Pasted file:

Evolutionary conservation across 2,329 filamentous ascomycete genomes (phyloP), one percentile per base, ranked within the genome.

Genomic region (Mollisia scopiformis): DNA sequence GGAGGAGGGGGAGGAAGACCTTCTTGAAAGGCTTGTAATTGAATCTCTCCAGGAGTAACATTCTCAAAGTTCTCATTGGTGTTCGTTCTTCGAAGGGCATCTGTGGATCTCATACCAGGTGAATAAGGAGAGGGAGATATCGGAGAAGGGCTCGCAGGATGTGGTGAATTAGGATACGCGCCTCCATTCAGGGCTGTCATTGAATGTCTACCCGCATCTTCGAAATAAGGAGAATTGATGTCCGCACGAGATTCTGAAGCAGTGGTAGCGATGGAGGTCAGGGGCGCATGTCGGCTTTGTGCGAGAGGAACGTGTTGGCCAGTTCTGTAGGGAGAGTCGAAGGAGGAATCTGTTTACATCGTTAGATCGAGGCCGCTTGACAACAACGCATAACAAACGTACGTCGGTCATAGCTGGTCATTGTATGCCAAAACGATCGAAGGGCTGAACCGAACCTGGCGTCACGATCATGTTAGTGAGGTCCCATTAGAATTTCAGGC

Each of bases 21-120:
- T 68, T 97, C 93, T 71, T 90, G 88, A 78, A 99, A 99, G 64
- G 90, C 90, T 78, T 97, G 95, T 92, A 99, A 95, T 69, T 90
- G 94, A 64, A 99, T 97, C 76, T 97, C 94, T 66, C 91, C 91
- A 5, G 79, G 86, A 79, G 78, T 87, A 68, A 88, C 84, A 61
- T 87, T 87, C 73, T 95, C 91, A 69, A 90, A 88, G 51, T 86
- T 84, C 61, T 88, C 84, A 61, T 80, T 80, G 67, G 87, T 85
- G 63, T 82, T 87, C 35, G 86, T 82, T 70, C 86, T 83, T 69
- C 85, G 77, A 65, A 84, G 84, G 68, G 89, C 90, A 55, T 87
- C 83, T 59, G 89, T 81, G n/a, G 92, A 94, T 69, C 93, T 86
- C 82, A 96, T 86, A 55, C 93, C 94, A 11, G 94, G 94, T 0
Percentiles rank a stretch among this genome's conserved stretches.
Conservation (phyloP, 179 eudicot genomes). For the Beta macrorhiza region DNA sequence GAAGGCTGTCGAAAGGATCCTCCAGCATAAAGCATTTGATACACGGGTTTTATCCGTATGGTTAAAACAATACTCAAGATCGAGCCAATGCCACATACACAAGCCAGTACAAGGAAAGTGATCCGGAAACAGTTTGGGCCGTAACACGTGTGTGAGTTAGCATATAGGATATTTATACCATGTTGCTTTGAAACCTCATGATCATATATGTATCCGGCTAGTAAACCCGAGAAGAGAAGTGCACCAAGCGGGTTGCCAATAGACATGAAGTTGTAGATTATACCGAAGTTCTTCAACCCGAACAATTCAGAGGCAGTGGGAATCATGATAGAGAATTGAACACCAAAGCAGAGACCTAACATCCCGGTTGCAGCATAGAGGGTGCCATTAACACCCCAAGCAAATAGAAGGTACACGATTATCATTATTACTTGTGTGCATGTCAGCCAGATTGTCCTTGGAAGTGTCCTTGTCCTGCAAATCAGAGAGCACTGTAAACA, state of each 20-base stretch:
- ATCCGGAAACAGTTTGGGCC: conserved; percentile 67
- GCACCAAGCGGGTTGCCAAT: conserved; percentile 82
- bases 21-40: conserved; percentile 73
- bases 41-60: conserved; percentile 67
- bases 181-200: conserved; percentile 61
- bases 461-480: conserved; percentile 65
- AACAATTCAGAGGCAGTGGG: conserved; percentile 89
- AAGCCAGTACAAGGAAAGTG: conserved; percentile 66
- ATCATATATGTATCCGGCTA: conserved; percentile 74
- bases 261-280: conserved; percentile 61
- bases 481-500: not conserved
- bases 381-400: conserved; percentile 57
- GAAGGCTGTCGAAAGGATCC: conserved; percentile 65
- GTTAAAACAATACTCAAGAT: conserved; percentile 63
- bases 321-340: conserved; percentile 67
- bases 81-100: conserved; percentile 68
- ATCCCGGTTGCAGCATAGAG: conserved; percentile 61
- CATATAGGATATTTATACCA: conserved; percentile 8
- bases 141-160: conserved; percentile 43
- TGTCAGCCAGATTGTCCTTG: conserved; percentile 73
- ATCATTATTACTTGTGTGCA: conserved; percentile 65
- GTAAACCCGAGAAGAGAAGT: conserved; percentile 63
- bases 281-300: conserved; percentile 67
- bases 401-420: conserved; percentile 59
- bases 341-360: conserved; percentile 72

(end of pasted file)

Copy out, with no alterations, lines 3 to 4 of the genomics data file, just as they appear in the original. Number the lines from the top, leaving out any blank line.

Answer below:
Each of bases 21-120:
- T 68, T 97, C 93, T 71, T 90, G 88, A 78, A 99, A 99, G 64